The Business Fellowship scheme funds academics to spend time working with organisations on specific projects relevant to their research interests. The aim is for both parties to benefit in the exchange and transfer of knowledge. Here are some examples of Business Fellowship scheme projects from 2009/10.
Dr Bridget Towers and Dr Robert Gant from the Faculty of Arts and Social Sciences produced a detailed local crime report and analysis for the Safer Kingston Partnership based on 'fear of crime' and personal safety surveys carried out with 2,400 students and town centre visitors in Kingston.
The University's criminology students collected the data and benefitted from engaging with real life policy, local crime and disorder concerns and environmental issues. We expect that the findings from the surveys will be used to inform future crime and anti-social behaviour reduction initiatives in Kingston town centre.
Although ethnic monitoring data is collected routinely by healthcare organisations, its usage is limited. Dr Christina Butler from the Faculty of Business and Law and Dr Eleni Hatzidimitriadou from the Faculty of Healthcare and Social Care Sciences aimed to identify how the data collected by St George's Hospital NHS Trust (STG) could be effectively used to help reduce ethnic health inequalities — a key government objective.
The academic partners analysed patient databases and began to identify practical, as well as equality and diversity issues. Following this pilot study, they are planning to continue the collaboration with SGT in order to develop a functional framework for analysis and identification of ethnic inequalities in healthcare provision.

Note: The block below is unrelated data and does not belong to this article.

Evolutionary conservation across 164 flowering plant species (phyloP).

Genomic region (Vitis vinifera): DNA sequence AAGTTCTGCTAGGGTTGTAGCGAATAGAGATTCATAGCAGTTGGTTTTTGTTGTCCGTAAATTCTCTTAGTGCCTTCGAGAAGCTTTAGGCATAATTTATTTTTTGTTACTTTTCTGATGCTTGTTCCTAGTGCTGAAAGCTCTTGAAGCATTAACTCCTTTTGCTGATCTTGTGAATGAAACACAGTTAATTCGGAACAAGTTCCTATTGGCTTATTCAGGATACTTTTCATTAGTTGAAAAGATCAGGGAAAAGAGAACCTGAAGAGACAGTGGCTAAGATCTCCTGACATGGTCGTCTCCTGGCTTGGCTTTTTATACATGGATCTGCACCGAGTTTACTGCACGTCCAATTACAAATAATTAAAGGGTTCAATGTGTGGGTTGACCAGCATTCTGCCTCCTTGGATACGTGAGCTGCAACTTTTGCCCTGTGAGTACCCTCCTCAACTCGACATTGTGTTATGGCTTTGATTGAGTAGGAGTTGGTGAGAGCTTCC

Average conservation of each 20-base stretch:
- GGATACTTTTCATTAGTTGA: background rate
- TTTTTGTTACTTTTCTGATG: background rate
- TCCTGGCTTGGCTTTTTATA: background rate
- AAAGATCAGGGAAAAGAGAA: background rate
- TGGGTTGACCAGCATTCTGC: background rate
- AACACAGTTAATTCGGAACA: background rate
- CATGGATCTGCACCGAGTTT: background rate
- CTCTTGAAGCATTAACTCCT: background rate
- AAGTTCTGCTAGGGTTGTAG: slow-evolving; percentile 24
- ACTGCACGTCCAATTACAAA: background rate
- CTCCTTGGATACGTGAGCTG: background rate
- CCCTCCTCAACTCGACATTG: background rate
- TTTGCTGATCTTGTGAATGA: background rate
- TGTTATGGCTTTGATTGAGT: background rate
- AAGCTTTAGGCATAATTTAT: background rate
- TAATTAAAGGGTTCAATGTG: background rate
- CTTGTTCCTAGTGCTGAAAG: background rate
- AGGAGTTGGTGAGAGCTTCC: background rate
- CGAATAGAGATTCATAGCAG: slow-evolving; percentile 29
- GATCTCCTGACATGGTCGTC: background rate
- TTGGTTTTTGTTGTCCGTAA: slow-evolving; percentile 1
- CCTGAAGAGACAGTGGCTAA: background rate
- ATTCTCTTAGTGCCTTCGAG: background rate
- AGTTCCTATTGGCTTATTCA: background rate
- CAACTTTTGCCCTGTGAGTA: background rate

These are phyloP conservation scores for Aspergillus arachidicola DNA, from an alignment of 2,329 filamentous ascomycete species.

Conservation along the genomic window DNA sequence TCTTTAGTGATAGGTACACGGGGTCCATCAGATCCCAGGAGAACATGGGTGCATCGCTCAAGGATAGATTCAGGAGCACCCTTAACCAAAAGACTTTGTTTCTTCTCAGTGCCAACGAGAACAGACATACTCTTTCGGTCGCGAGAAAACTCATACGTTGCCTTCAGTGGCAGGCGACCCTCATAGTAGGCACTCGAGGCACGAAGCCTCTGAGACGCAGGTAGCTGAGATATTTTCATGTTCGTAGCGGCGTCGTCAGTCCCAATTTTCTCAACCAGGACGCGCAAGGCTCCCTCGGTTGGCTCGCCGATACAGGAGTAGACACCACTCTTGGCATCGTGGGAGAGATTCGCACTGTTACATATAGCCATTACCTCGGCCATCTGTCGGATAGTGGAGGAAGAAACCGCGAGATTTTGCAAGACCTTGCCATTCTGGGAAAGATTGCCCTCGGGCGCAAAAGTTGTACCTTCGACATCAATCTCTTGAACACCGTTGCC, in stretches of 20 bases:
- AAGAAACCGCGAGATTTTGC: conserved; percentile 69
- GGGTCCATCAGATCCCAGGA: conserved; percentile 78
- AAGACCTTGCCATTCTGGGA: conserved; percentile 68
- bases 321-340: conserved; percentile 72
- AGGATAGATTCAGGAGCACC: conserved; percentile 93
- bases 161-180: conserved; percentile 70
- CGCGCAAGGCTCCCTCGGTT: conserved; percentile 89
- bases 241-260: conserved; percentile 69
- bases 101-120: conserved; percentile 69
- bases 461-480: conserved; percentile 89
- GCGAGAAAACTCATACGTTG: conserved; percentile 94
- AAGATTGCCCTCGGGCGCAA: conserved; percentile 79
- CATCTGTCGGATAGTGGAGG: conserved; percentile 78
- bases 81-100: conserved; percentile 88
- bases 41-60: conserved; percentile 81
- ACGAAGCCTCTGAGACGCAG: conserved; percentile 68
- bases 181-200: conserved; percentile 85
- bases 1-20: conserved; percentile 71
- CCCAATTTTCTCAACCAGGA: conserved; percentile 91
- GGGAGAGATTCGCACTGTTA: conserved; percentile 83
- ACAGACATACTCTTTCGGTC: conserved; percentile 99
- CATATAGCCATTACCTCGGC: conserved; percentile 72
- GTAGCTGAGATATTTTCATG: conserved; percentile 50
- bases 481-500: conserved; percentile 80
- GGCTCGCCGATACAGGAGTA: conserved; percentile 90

SGT benefited from this analysis as it offered a different way of using routine data and informing clinical decision-making and equality and diversity policies. The ongoing work will also assist in their efforts to apply for Foundation Trust status by the end of 2010.
Cubesats are educational nanosatellites (small, artificial satellites) for space research, designed and built by universities.
Chris Welch from the Faculty of Engineering, in collaboration with the space company, EADS Astrium, aimed to identify and implement the techniques and infrastructure to develop a low-cost cubesat technology. This study covered aspects of the communications links required to communicate with cubesats and their payloads (carrying capacity). This led to the decision to establish a cubesat ground station at Kingston's Roehampton Vale campus.
A prime opportunity for the University following this project is the UK Space Agency's UKube1 programme which will involve a major competition amongst companies and academic groups to come up with the most innovative ideas for payloads.